The first thing that every speaker needs to know about problems with charts and handouts is that they never have to be a problem.
That’s because a speaker’s presentation shouldn’t be prepared in such a way that they are essential for effectively delivering his remarks, but only compliment what he is sharing. Thus, a speaker should remember that he can do without them when absolutely necessary.
But there are still considerations that a speaker should remember when it comes to problems with charts and handouts, both as it relates to their preparation and assuring that they will in fact be available.
How can problems with charts and handouts occur before a speaker even leaves for his speaking engagement? Simply put, the situation may be troublesome because of material that has no relevance, is difficult to interpret, filled with errors, etc.
Among the considerations that have to be remembered in assuring charts and handouts are a plus to a presentation, rather than distracting from it are:
· Making sure that charts are easy to understand by using large lettering, neutral colors and placing them in a location where they can be easily viewed by an audience
· Charts should also be easy to interpret based on a speaker’s comments, rather an audience expected to draw conclusions solely from information in the charts
· Handouts should be easy to read, neat in appearance, and free of grammatical or spelling errors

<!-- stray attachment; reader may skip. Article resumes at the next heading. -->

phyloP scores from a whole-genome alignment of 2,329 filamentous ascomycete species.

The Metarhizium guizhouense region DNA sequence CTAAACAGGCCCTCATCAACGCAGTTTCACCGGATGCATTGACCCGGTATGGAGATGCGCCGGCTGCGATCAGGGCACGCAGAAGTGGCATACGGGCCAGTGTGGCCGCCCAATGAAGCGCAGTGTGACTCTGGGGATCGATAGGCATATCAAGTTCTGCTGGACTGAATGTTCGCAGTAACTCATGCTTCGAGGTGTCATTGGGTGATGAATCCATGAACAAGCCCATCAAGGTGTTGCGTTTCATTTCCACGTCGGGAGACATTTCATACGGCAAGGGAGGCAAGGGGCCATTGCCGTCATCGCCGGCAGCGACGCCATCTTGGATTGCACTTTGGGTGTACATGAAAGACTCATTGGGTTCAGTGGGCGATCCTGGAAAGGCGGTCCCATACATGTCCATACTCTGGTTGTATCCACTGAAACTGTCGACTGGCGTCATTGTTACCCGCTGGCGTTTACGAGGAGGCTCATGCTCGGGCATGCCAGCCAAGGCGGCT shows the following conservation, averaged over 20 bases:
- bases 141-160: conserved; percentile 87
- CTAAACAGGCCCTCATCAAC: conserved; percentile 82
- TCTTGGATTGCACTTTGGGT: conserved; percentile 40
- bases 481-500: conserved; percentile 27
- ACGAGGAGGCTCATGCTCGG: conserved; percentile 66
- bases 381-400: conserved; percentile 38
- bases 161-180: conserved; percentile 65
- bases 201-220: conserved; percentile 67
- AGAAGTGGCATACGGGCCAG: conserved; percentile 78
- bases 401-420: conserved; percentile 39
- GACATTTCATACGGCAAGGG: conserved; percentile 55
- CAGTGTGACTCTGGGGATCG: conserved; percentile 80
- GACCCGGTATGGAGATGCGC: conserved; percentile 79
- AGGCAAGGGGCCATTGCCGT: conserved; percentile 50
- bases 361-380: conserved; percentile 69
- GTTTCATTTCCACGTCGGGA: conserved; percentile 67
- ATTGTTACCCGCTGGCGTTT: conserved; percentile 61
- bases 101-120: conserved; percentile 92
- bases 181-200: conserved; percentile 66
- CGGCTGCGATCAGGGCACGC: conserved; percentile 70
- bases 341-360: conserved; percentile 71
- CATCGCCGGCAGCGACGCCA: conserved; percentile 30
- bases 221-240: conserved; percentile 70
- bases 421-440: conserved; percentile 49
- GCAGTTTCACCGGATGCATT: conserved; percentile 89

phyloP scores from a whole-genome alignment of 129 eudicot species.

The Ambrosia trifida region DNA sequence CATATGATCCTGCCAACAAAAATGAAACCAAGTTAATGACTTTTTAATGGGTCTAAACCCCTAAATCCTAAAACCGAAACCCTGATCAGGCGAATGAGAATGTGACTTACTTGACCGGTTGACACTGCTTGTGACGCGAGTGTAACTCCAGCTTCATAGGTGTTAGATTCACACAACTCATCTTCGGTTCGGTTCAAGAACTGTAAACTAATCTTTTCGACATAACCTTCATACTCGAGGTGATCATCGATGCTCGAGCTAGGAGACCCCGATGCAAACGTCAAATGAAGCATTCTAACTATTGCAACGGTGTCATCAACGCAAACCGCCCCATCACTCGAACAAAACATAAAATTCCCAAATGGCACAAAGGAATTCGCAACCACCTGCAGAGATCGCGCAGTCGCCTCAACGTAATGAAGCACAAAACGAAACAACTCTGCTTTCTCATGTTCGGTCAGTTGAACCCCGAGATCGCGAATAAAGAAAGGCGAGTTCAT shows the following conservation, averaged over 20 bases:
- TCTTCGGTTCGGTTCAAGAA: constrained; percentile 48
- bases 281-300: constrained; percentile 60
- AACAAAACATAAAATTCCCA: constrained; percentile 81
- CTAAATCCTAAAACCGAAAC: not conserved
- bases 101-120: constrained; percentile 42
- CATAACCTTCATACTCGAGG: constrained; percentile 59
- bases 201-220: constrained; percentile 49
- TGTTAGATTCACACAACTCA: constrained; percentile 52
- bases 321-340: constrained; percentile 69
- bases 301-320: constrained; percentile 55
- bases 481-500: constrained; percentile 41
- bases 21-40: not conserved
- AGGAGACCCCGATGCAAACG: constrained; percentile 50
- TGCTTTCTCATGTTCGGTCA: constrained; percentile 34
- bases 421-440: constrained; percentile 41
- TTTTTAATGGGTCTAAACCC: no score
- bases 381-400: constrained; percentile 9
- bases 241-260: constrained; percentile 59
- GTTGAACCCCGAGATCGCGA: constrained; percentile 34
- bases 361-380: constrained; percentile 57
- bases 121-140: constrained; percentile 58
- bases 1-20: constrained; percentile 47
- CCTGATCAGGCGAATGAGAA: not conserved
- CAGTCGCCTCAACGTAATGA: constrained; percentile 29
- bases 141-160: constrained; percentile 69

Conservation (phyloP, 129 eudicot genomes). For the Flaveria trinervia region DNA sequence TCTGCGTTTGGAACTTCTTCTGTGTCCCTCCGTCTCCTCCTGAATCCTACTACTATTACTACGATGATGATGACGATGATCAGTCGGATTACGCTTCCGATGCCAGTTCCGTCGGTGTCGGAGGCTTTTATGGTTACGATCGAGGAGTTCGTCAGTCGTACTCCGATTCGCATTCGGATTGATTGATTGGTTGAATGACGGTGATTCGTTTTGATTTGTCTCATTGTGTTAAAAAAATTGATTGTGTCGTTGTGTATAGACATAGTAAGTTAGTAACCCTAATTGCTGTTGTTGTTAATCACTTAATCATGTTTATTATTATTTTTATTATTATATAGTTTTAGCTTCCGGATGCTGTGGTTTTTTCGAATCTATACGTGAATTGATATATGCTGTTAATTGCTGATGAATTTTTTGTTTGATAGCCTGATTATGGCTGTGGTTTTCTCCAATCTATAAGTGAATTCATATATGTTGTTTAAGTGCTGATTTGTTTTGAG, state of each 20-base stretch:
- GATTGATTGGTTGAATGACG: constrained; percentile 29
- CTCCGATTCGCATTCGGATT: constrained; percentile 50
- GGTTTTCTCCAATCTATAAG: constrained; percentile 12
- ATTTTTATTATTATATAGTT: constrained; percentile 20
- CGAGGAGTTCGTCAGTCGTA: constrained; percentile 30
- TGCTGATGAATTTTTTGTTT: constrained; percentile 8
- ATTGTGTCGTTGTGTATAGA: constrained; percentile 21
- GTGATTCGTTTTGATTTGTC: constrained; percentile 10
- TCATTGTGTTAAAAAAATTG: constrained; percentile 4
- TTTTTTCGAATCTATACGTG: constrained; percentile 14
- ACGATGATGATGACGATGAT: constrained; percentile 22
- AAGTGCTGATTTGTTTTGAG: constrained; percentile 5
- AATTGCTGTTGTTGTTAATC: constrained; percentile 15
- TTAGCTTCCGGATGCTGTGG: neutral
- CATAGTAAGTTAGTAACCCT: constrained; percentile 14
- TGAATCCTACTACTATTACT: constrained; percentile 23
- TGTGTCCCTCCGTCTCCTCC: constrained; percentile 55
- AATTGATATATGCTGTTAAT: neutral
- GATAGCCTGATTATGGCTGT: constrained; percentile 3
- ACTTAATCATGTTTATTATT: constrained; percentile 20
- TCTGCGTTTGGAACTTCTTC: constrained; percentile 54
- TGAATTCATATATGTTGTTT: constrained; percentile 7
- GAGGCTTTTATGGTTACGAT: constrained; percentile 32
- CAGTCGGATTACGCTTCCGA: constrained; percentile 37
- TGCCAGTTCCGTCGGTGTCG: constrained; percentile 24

· A speaker should also make sure that his handouts are not wrinkled, dirty or contain any other blemishes that may be distracting
Problems with charts and handouts also includes making sure they are available. There’s nothing wrong with the aids when they enhance a speaker’s comments but, as mentioned earlier, they should never be intended to fill gaps.
But charts and handouts also cannot be effective if a speaker is unable to access the information. That’s why avoiding problems with charts and handouts include taking proactive precautions that include:
· When possible, always taking the material with you to assure they reach their destination
· In situations in which charts and handouts must be mailed, a speaker should have all tracking information to determine their location if they have not arrived on time
· A speaker should make the material is placed in the right location if someone assists in unloading it
Regardless of how a speaker is traveling, he should also carry a draft of his handouts with him at all times. This allows him to make additional copies of handouts if needed, along with new ones if those he had planned to use are not delivered, lost or damaged.